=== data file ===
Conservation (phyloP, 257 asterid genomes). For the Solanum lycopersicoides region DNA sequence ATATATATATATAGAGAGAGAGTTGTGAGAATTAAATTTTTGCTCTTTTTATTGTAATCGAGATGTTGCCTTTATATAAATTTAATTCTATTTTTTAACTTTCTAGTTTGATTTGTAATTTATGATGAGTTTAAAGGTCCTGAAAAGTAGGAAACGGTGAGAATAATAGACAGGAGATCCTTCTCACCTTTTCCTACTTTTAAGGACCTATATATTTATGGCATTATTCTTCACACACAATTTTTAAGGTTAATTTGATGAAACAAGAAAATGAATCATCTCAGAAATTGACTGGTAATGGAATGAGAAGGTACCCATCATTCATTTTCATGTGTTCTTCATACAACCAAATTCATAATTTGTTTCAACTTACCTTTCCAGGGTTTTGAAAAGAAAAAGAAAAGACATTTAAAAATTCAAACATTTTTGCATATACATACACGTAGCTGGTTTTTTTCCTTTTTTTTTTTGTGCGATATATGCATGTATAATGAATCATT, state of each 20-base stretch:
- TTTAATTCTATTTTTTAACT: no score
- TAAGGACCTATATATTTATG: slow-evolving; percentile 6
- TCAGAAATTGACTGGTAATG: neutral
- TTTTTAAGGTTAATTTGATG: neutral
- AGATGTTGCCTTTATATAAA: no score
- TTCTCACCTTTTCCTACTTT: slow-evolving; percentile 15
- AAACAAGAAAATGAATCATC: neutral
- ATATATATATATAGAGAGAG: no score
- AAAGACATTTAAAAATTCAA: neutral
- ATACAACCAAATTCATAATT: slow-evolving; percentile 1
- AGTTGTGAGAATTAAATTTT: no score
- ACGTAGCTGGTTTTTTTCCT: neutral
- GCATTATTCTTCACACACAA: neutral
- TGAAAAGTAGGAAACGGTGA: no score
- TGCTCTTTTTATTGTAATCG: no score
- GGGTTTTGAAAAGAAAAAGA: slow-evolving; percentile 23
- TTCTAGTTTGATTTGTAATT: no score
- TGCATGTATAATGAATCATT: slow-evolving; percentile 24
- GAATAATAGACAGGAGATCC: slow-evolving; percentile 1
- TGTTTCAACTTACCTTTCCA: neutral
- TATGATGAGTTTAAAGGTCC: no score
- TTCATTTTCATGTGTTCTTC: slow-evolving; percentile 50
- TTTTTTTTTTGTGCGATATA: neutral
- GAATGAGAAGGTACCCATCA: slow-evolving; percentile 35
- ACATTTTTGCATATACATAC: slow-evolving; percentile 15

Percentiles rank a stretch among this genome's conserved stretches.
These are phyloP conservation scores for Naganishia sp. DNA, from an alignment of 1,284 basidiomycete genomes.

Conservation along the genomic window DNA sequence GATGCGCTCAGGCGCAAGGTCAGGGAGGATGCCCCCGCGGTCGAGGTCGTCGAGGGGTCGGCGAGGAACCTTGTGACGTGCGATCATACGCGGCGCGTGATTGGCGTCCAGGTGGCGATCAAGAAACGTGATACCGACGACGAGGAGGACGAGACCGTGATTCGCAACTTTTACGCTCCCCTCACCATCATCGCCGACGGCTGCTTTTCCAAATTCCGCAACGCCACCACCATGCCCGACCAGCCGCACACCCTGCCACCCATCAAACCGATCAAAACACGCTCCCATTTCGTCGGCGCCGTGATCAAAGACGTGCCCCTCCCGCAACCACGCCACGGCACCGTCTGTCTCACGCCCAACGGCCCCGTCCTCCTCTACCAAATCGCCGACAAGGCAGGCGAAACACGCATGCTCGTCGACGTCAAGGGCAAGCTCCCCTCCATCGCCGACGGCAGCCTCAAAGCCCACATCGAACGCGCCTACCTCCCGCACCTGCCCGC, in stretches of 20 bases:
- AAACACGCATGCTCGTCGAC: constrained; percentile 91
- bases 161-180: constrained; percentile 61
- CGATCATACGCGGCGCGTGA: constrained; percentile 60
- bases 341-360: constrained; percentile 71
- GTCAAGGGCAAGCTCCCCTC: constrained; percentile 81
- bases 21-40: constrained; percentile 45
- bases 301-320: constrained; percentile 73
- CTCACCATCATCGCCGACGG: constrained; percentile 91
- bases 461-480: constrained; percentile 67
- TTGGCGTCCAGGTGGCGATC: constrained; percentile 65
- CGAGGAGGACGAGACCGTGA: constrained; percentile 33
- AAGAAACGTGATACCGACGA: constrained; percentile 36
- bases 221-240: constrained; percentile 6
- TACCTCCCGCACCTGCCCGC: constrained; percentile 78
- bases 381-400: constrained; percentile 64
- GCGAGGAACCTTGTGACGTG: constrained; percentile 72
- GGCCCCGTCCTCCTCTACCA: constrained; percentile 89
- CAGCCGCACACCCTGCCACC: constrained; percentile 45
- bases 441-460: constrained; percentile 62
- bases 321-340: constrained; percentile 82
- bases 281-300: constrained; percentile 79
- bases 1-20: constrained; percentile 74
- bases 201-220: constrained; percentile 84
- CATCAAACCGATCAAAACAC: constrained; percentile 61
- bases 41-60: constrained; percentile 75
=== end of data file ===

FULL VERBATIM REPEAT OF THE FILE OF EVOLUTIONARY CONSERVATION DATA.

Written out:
Conservation (phyloP, 257 asterid genomes). For the Solanum lycopersicoides region DNA sequence ATATATATATATAGAGAGAGAGTTGTGAGAATTAAATTTTTGCTCTTTTTATTGTAATCGAGATGTTGCCTTTATATAAATTTAATTCTATTTTTTAACTTTCTAGTTTGATTTGTAATTTATGATGAGTTTAAAGGTCCTGAAAAGTAGGAAACGGTGAGAATAATAGACAGGAGATCCTTCTCACCTTTTCCTACTTTTAAGGACCTATATATTTATGGCATTATTCTTCACACACAATTTTTAAGGTTAATTTGATGAAACAAGAAAATGAATCATCTCAGAAATTGACTGGTAATGGAATGAGAAGGTACCCATCATTCATTTTCATGTGTTCTTCATACAACCAAATTCATAATTTGTTTCAACTTACCTTTCCAGGGTTTTGAAAAGAAAAAGAAAAGACATTTAAAAATTCAAACATTTTTGCATATACATACACGTAGCTGGTTTTTTTCCTTTTTTTTTTTGTGCGATATATGCATGTATAATGAATCATT, state of each 20-base stretch:
- TTTAATTCTATTTTTTAACT: no score
- TAAGGACCTATATATTTATG: slow-evolving; percentile 6
- TCAGAAATTGACTGGTAATG: neutral
- TTTTTAAGGTTAATTTGATG: neutral
- AGATGTTGCCTTTATATAAA: no score
- TTCTCACCTTTTCCTACTTT: slow-evolving; percentile 15
- AAACAAGAAAATGAATCATC: neutral
- ATATATATATATAGAGAGAG: no score
- AAAGACATTTAAAAATTCAA: neutral
- ATACAACCAAATTCATAATT: slow-evolving; percentile 1
- AGTTGTGAGAATTAAATTTT: no score
- ACGTAGCTGGTTTTTTTCCT: neutral
- GCATTATTCTTCACACACAA: neutral
- TGAAAAGTAGGAAACGGTGA: no score
- TGCTCTTTTTATTGTAATCG: no score
- GGGTTTTGAAAAGAAAAAGA: slow-evolving; percentile 23
- TTCTAGTTTGATTTGTAATT: no score
- TGCATGTATAATGAATCATT: slow-evolving; percentile 24
- GAATAATAGACAGGAGATCC: slow-evolving; percentile 1
- TGTTTCAACTTACCTTTCCA: neutral
- TATGATGAGTTTAAAGGTCC: no score
- TTCATTTTCATGTGTTCTTC: slow-evolving; percentile 50
- TTTTTTTTTTGTGCGATATA: neutral
- GAATGAGAAGGTACCCATCA: slow-evolving; percentile 35
- ACATTTTTGCATATACATAC: slow-evolving; percentile 15

Percentiles rank a stretch among this genome's conserved stretches.
These are phyloP conservation scores for Naganishia sp. DNA, from an alignment of 1,284 basidiomycete genomes.

Conservation along the genomic window DNA sequence GATGCGCTCAGGCGCAAGGTCAGGGAGGATGCCCCCGCGGTCGAGGTCGTCGAGGGGTCGGCGAGGAACCTTGTGACGTGCGATCATACGCGGCGCGTGATTGGCGTCCAGGTGGCGATCAAGAAACGTGATACCGACGACGAGGAGGACGAGACCGTGATTCGCAACTTTTACGCTCCCCTCACCATCATCGCCGACGGCTGCTTTTCCAAATTCCGCAACGCCACCACCATGCCCGACCAGCCGCACACCCTGCCACCCATCAAACCGATCAAAACACGCTCCCATTTCGTCGGCGCCGTGATCAAAGACGTGCCCCTCCCGCAACCACGCCACGGCACCGTCTGTCTCACGCCCAACGGCCCCGTCCTCCTCTACCAAATCGCCGACAAGGCAGGCGAAACACGCATGCTCGTCGACGTCAAGGGCAAGCTCCCCTCCATCGCCGACGGCAGCCTCAAAGCCCACATCGAACGCGCCTACCTCCCGCACCTGCCCGC, in stretches of 20 bases:
- AAACACGCATGCTCGTCGAC: constrained; percentile 91
- bases 161-180: constrained; percentile 61
- CGATCATACGCGGCGCGTGA: constrained; percentile 60
- bases 341-360: constrained; percentile 71
- GTCAAGGGCAAGCTCCCCTC: constrained; percentile 81
- bases 21-40: constrained; percentile 45
- bases 301-320: constrained; percentile 73
- CTCACCATCATCGCCGACGG: constrained; percentile 91
- bases 461-480: constrained; percentile 67
- TTGGCGTCCAGGTGGCGATC: constrained; percentile 65
- CGAGGAGGACGAGACCGTGA: constrained; percentile 33
- AAGAAACGTGATACCGACGA: constrained; percentile 36
- bases 221-240: constrained; percentile 6
- TACCTCCCGCACCTGCCCGC: constrained; percentile 78
- bases 381-400: constrained; percentile 64
- GCGAGGAACCTTGTGACGTG: constrained; percentile 72
- GGCCCCGTCCTCCTCTACCA: constrained; percentile 89
- CAGCCGCACACCCTGCCACC: constrained; percentile 45
- bases 441-460: constrained; percentile 62
- bases 321-340: constrained; percentile 82
- bases 281-300: constrained; percentile 79
- bases 1-20: constrained; percentile 74
- bases 201-220: constrained; percentile 84
- CATCAAACCGATCAAAACAC: constrained; percentile 61
- bases 41-60: constrained; percentile 75